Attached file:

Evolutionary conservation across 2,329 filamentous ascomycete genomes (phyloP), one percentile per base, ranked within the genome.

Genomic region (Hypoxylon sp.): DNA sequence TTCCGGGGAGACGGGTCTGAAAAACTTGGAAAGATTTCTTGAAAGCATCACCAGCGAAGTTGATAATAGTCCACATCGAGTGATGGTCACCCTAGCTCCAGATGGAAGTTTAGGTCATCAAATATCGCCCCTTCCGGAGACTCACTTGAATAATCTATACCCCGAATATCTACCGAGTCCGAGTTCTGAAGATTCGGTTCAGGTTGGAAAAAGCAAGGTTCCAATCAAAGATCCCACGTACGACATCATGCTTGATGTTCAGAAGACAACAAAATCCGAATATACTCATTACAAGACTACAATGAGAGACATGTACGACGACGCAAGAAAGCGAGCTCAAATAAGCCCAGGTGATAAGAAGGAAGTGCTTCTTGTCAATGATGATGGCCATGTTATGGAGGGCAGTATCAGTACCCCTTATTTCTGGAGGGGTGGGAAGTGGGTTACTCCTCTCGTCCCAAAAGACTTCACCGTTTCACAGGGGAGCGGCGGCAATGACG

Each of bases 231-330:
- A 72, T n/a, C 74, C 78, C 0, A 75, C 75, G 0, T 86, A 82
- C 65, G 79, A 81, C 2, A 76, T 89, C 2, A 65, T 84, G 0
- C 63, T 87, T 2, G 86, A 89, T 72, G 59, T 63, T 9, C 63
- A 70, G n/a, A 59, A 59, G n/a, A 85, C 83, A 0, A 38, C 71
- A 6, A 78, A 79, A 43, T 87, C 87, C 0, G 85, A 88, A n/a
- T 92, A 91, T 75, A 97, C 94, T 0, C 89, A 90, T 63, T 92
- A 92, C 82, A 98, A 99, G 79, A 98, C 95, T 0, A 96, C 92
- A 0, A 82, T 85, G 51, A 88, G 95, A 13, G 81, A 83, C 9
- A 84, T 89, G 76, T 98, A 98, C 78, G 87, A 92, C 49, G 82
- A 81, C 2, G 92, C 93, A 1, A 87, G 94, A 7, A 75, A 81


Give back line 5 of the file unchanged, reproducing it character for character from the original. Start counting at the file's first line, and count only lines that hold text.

- C 65, G 79, A 81, C 2, A 76, T 89, C 2, A 65, T 84, G 0